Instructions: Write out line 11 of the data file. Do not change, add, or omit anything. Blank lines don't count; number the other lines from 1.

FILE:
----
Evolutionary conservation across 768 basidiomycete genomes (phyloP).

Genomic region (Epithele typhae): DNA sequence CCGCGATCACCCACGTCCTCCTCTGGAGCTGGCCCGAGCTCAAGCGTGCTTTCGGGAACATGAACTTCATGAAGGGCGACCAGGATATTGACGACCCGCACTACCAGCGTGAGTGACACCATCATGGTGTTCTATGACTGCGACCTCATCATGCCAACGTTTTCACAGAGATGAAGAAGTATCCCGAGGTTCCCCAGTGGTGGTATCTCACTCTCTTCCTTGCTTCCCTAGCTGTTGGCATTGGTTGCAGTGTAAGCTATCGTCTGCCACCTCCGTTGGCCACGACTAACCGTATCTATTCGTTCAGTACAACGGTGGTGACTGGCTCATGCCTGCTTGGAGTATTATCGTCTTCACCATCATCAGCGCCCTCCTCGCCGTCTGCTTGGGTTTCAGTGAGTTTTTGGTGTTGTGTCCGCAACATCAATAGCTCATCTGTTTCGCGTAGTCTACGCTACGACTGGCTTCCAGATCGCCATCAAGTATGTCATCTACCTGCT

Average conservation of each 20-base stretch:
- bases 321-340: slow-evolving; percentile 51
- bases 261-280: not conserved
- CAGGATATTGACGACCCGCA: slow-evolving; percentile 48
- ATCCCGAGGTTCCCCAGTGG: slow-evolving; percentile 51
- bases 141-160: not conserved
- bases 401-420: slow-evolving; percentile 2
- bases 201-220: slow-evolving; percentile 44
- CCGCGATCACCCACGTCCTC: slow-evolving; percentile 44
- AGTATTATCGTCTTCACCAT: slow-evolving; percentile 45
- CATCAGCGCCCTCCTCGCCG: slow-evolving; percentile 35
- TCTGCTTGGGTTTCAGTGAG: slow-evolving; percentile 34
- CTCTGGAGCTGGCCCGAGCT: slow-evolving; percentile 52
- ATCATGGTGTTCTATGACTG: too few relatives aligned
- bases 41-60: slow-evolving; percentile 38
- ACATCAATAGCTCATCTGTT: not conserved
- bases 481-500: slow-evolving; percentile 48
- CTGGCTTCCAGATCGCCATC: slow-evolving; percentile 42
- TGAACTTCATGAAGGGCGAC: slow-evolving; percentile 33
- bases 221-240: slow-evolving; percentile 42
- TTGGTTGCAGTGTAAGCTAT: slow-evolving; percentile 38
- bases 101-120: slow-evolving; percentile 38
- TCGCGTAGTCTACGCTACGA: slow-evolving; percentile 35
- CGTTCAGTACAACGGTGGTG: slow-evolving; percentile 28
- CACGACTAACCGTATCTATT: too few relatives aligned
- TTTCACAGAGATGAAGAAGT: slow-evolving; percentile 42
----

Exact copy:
- CCGCGATCACCCACGTCCTC: slow-evolving; percentile 44